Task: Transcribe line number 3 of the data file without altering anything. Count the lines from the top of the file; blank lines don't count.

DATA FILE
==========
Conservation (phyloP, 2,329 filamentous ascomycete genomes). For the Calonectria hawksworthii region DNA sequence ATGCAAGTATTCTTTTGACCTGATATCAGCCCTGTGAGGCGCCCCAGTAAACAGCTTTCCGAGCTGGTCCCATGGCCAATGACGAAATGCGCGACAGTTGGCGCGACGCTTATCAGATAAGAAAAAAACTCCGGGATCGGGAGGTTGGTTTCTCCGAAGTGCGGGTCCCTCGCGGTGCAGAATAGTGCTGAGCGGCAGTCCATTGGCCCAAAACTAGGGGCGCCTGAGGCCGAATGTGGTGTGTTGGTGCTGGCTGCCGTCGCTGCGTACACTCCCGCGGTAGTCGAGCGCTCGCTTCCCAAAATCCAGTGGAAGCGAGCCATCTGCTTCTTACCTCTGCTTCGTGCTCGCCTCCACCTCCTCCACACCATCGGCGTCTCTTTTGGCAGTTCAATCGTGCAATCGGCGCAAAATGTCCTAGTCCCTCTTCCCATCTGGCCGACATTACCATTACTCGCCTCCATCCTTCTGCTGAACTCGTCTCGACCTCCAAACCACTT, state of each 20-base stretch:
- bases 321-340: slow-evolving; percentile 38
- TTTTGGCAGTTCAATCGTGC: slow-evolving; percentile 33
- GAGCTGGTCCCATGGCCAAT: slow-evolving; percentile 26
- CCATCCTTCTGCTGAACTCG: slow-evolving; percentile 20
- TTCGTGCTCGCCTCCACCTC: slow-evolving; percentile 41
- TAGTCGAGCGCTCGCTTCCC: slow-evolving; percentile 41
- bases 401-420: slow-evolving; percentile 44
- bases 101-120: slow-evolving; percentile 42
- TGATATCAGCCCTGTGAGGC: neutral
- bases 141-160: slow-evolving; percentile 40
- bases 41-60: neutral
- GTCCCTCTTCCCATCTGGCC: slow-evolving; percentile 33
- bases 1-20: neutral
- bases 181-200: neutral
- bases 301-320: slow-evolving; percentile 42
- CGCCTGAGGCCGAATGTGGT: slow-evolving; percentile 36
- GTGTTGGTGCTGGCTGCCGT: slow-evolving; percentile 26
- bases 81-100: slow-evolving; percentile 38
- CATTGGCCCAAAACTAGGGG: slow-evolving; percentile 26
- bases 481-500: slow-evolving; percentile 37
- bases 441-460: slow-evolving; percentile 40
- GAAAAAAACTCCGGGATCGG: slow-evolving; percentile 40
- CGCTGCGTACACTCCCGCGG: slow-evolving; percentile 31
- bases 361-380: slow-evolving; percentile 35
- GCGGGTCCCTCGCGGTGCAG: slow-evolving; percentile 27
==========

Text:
- TTTTGGCAGTTCAATCGTGC: slow-evolving; percentile 33